Wednesday Linkpile compiles, for your information and delight, links to noteworthy news articles pertaining to all things online and higher-educational.
- Career colleges under fire yet again. "For-Profit College Group Sued as U.S. Lays Out Wide Fraud," reports The New York Times. "The Department of Justice and four states on Monday filed a multibillion-dollar fraud suit against the Education Management Corporation, the nation’s second-largest for-profit college company, charging that it was not eligible for the $11 billion in state and federal financial aid it had received from July 2003 through June 2011."
- But the for-profits aren't taking this latest legal assault lying down. "For-profit colleges respond to increased scrutiny," the Associated Press reports. "The for-profit industry, which prefers the term "career colleges" or "proprietary" schools, grew rapidly over the last decade amid renewed calls to increase the nation's college graduation rate and a need to help laid-off workers find new careers. The private sector's slice of federal aid money grew from $4.6 billion to more than $26 billion between 2000 and 2010."
- This week also brings word of a "Squeeze from the Bottom: Tuition Hikes and Plateauing Graduation Rates." "This plateau in the amount of degrees conferred in a time of escalating tuition rates bodes ill for the expansion -- indeed, the perpetuation -- of an American middle class. Educational costs increase at a time when the economy has become increasing high-tech and the job market has begun demanding highly skilled workers. The fear is, then, that the digital age will see remunerative work go to only a small segment of the eligible workforce -- namely, those who can pony up the premium to gather the credentials and training -- while everyone else is left to shift for themselves."
- It can't be denied, however, that proprietary colleges are expanding educational opportunities. "For-Profit Colleges Draw Minorities, Stir Murky Debate On Student Success," reports The Huffington Post. "As the for-profit college sector has tripled in size over the past decade -- attracting government scrutiny over aggressive recruiting and poor student outcomes -- so has the rate of enrollment for low-income and minority students. Black and Hispanic students make up 28 percent of undergraduate students nationwide, but they represent nearly half of all students in the for-profit college sector, which includes large online schools such as the University of Phoenix, Kaplan University and smaller, privately owned trade schools."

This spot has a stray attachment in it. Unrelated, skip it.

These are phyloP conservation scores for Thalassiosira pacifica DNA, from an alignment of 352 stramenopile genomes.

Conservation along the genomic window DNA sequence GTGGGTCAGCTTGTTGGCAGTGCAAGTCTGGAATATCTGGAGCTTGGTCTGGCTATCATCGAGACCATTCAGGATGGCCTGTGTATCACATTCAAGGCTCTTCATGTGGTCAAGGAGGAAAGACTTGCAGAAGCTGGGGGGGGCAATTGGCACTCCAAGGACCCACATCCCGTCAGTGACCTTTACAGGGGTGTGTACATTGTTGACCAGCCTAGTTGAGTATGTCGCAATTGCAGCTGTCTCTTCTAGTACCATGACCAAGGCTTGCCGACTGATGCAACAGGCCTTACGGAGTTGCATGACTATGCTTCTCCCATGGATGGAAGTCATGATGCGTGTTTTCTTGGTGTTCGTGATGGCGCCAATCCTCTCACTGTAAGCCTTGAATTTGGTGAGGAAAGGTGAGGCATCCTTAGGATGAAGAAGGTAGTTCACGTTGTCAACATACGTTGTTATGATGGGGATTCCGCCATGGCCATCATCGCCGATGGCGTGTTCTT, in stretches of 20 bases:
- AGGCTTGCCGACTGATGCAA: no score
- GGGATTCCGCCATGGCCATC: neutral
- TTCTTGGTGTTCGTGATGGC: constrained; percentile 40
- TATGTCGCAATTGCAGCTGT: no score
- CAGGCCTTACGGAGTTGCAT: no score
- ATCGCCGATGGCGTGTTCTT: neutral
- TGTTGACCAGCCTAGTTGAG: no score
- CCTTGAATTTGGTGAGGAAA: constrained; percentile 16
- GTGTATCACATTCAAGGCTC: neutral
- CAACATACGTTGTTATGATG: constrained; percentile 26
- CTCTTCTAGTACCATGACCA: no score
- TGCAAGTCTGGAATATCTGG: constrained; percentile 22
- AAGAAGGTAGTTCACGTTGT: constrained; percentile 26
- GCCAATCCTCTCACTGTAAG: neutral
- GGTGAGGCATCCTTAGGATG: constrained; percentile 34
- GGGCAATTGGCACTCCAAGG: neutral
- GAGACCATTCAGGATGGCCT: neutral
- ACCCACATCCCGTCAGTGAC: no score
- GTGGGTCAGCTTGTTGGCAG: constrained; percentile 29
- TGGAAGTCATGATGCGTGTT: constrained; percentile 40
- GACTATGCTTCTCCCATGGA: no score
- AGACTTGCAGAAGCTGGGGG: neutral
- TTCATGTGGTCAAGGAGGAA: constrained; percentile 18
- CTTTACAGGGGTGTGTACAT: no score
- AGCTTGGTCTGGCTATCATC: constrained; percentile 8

- The Chronicle of Higher Education reports that a "Small Group of For-Profit Colleges Agrees to Observe Standards of Conduct." "Facing pressure to shape up from Democrats in Congress, the federal Education Department, accreditors, and even traditional nonprofit institutions, a small group of proprietary colleges is trying to set a good example for the rest of its sector."
- 9and10news.com reports that many students have larger concerns than the shenanigans of for-profit colleges. "Debt Deal Could Cost College Students Thousands." "Congress eliminated some student loans subsidies as part of the debt ceiling deal in Washington. Students will have to pay a half percent more in interest on new federally backed loans issued after July 1st of next year. The interest rebate subsidies were designed to reward students for 12 months of on time payments."
- Those students fortunate to secure financial aid may face a larger difficulty down the road. "Overwhelming Interest: Students Buried Under Unprecedented Amounts of Debt." "The inexorable presence of Sallie has many college graduates crying 'Uncle!' as a consequence of the huge debt obligation ever escalating tuition rates have forced on them. The Rebel Yell article reports that 'in 2008, a fourth of students who undertake university studies come out with at least $30,000 of student loan debt,' which owes to the fact that the average tuition cost is $25,000 a year at nonprofit private universities and $9,000 a year a public institutions."
- And compounding interest may be the least of these later troubles. "Moody's Warns Student Loans May Be The Next Financial Bubble To Burst," The Huffington Post reports. "The Moody's report points to the fact that student loan volume growth, unlike other lending, has accelerated during the recession. This is due in part to people seeking more education and retraining as well as some students opting to remain in college longer to avoid poor job prospects."